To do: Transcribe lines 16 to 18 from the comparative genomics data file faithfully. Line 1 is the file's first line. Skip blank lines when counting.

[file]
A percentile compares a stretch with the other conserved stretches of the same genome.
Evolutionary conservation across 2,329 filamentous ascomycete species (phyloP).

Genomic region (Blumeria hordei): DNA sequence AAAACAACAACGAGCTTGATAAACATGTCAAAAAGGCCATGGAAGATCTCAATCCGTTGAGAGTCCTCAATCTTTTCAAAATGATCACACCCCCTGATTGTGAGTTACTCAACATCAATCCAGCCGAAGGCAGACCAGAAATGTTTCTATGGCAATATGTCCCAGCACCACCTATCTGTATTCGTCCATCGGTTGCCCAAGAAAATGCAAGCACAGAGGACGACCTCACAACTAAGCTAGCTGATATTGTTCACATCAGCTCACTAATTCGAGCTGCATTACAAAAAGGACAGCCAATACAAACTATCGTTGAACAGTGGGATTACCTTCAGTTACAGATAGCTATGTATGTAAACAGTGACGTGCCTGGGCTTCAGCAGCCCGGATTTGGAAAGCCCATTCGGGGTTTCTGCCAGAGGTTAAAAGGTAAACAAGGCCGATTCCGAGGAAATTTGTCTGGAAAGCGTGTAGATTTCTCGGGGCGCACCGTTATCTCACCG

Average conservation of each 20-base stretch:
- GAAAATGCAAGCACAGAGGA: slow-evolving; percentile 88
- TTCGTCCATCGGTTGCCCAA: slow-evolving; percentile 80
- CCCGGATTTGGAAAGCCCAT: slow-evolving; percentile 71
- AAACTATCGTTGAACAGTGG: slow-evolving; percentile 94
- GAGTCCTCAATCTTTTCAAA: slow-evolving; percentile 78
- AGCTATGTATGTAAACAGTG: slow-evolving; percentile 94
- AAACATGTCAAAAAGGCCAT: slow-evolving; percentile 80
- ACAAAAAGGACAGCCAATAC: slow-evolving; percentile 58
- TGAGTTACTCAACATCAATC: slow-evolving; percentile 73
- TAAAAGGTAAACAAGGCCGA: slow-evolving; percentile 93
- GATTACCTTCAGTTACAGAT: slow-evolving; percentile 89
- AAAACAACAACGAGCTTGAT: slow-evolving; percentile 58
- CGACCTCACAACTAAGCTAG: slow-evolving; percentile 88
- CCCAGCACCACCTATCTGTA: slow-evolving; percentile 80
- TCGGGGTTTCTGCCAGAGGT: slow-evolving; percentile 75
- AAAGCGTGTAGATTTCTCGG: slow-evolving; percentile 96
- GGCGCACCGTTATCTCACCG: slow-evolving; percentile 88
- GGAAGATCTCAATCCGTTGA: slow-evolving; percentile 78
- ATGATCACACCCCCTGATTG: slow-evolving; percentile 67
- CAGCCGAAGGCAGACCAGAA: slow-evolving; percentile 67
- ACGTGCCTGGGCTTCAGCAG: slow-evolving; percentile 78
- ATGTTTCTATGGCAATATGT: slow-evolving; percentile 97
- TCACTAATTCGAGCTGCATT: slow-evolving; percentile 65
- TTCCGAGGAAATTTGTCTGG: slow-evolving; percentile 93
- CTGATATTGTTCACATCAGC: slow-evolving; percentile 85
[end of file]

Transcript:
- AAAACAACAACGAGCTTGAT: slow-evolving; percentile 58
- CGACCTCACAACTAAGCTAG: slow-evolving; percentile 88
- CCCAGCACCACCTATCTGTA: slow-evolving; percentile 80